We reached mile 43 by the next morning at approximately 7 or 8 am. Seeing my family gave me an extra burst of energy, but as quickly as the smiles came, so did the realization of the extreme heat that we were going to be moving through all day. At 7 am it was almost unbelievable how the sun was already relentless. Growing up in Las Vegas and then the Central Valley, CA I am no stranger to dry heat, in fact I love it. But there was something about this heat that made me nervous. We were fully exposed, hiking, with no shelter from the sun. Everything as far as the eye could see just looked sucked dry. The wildflowers, the people, even the dirt and rocks just looked miserably dry. Ama asked me at this point if I wanted her to pace me but I was feeling good, and to be honest I wanted to make sure that she was fresh for the way back because at that point I knew I would need her.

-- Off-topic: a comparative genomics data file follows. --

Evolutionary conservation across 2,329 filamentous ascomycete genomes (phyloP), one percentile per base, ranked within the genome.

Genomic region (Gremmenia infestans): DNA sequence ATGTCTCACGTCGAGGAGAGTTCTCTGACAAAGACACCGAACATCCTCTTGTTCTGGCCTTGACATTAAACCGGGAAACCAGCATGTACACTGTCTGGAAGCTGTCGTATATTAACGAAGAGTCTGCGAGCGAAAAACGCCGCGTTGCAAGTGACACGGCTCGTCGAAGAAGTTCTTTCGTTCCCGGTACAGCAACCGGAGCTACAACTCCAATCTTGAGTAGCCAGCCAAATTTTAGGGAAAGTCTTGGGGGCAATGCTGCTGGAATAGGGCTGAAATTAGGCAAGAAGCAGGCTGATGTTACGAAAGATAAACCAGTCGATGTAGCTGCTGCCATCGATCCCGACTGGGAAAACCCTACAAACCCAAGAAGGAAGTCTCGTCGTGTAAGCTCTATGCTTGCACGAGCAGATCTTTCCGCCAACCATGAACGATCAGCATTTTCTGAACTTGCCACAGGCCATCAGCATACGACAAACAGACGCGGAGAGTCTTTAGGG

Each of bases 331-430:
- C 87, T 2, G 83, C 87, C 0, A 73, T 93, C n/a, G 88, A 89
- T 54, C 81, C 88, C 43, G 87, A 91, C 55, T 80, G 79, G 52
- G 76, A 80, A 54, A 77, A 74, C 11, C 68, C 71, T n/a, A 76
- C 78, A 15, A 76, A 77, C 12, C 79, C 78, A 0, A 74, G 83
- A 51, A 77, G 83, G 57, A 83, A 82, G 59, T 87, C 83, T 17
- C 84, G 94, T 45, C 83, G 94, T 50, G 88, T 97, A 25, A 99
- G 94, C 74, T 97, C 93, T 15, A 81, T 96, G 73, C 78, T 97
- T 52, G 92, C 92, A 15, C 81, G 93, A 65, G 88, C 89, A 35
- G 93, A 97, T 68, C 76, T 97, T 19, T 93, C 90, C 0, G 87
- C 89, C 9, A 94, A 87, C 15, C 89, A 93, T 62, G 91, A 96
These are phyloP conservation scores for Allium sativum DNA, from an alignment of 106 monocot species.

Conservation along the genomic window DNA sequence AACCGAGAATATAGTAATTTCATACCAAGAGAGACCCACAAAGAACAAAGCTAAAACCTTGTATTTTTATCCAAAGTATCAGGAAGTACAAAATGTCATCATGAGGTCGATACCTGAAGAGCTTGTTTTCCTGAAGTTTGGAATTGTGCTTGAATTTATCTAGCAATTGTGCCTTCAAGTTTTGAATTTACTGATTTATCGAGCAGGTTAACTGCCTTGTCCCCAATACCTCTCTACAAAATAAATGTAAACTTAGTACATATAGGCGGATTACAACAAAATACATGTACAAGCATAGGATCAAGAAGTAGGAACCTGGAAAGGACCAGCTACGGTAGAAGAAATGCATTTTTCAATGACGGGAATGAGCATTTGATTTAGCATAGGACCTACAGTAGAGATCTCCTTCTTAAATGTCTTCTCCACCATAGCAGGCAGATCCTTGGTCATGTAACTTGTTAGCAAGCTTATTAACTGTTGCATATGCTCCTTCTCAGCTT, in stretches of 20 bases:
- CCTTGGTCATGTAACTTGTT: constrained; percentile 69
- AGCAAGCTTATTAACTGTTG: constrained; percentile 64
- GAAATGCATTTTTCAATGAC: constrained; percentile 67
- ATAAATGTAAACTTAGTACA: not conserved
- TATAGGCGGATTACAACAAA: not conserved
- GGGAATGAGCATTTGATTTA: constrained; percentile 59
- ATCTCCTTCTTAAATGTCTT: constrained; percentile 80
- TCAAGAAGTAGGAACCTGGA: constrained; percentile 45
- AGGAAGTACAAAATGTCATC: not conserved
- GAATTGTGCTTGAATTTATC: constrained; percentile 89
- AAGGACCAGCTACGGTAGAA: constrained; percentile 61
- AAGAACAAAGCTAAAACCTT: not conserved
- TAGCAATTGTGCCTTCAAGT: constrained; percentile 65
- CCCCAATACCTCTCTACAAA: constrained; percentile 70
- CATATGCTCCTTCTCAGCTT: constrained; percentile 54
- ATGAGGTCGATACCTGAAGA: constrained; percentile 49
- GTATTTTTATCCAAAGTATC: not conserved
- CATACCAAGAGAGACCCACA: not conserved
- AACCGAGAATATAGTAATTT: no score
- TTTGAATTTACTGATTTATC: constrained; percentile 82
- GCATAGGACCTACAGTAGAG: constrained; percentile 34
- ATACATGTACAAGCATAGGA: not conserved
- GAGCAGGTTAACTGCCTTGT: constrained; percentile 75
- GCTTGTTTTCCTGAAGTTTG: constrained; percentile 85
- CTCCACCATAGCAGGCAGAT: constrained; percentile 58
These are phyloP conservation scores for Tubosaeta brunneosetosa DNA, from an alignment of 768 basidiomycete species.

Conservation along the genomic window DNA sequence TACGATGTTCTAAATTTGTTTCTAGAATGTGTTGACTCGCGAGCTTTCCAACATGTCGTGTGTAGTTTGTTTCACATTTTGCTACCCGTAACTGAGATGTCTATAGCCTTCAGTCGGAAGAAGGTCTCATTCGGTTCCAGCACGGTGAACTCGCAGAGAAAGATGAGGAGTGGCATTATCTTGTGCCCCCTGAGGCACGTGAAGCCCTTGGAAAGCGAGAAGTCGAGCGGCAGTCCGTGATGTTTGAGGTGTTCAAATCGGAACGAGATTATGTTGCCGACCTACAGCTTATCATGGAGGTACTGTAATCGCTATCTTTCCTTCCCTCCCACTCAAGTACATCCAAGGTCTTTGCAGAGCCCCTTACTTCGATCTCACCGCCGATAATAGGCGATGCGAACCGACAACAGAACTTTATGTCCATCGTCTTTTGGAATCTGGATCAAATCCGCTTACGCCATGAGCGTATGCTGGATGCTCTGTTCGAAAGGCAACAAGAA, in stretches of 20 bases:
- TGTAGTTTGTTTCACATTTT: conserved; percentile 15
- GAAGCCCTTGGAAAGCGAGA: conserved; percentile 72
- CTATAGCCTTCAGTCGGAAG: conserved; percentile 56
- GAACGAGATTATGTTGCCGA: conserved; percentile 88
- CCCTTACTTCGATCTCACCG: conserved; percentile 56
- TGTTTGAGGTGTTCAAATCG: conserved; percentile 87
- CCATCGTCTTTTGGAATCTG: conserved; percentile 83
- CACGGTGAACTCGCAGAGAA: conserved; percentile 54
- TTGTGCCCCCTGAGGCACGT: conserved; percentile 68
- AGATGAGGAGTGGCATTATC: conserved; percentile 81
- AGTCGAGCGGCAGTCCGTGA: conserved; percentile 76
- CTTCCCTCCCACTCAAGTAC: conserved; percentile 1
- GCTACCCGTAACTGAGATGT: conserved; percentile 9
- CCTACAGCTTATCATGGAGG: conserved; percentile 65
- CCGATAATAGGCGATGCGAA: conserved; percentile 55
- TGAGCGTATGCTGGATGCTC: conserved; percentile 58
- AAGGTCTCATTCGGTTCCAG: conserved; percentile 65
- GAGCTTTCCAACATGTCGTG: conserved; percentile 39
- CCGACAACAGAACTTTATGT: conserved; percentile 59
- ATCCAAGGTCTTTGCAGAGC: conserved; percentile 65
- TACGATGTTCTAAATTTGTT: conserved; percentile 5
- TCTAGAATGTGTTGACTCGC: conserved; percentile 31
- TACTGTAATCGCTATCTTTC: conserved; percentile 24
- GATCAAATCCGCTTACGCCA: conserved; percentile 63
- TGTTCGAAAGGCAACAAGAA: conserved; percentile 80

At mile 50 I was feeling great. It was insanely hot but the aid station provided so much excitement for us. People were motivating, there was a bunch of food and goodies, and best part—we were half way! Yet things suddenly took a turn. I was experiencing nausea or morning sickness or dehydration, not sure which but it wasn’t good. At one point I remember looking down at my feet as they stumbled up a dry hot trail and I could not remember where I was. Was I in Arizona? Or was this race in Nevada? Where am I? I then asked Maggie, “Maggie, where are we?” Just as the words came out of my mouth I was reminded of this amazingly horrible decision to run a race in Santa Barbara. I immediately drank more fluids and ate something. Things continued to get difficult at this point and not even the joy of seeing my family and my friends in from Paris (hi Loic and Vincent!) snapped me out of it. Once we were at mile 57 Jeff decided to come with me for the next 13 miles. There were highs and there were definitely lows, but at mile 65 I was more determined than ever to finish. At this point it was about 2pm and the warmest part of the day. Then the dreaded six mile climb to the 71 mile marker. I knew this would be the toughest part of the race. They warned us the day before during the debrief that this was going to be hilly, hard, and fully exposed to the heat. Right at mile 65 there was an aid station so I fueled up. I wet my buff (scarflike protection), put ice around my neck, and gave myself the pep talk that always seems to work, “Get it together Sam.” So we started and it was rough. The hills were okay, in fact physically my body felt great. My feet didn’t hurt, my legs weren’t muscle burning, and my neck from the pack wasn’t aching; but the unbearable heat zapped every last bit of energy out of me. I would live for the seconds of shade. There was one ridge that I started imagining that once I get there and turned the corner, there would be luscious trees filled with fruit and wet from dew. Jeff got there seconds before me and I stopped and asked him, “What does it look like?” I will never forget his words, “I won’t lie to you, it is very hilly and no shade, but keep moving.” It was as if someone took the little hope I had and just destroyed it. An hour or so later I started hitting another really low point, but this was different. For a split second I remember losing all of my balance and nearly falling over. All I kept thinking about was getting to the aid station. I no longer thought about the joys of the finish. Physically my body was done and I had something else to think about besides me. It took three grueling hours to go 6 miles. At this point there were only six ladies left in the race. Once I reached the aid station people were there cheering and Ama came up to me and said, “everyone who surfaces over that ridge looks like death, you still look great!” (This is what best friends are for.) My mother-in-law told me that just an hour before ultrarunning legend Dean Karnazes was at the aid station and sought her help because like everyone else who did this portion of the race this time of the day, the heat was sheer destruction.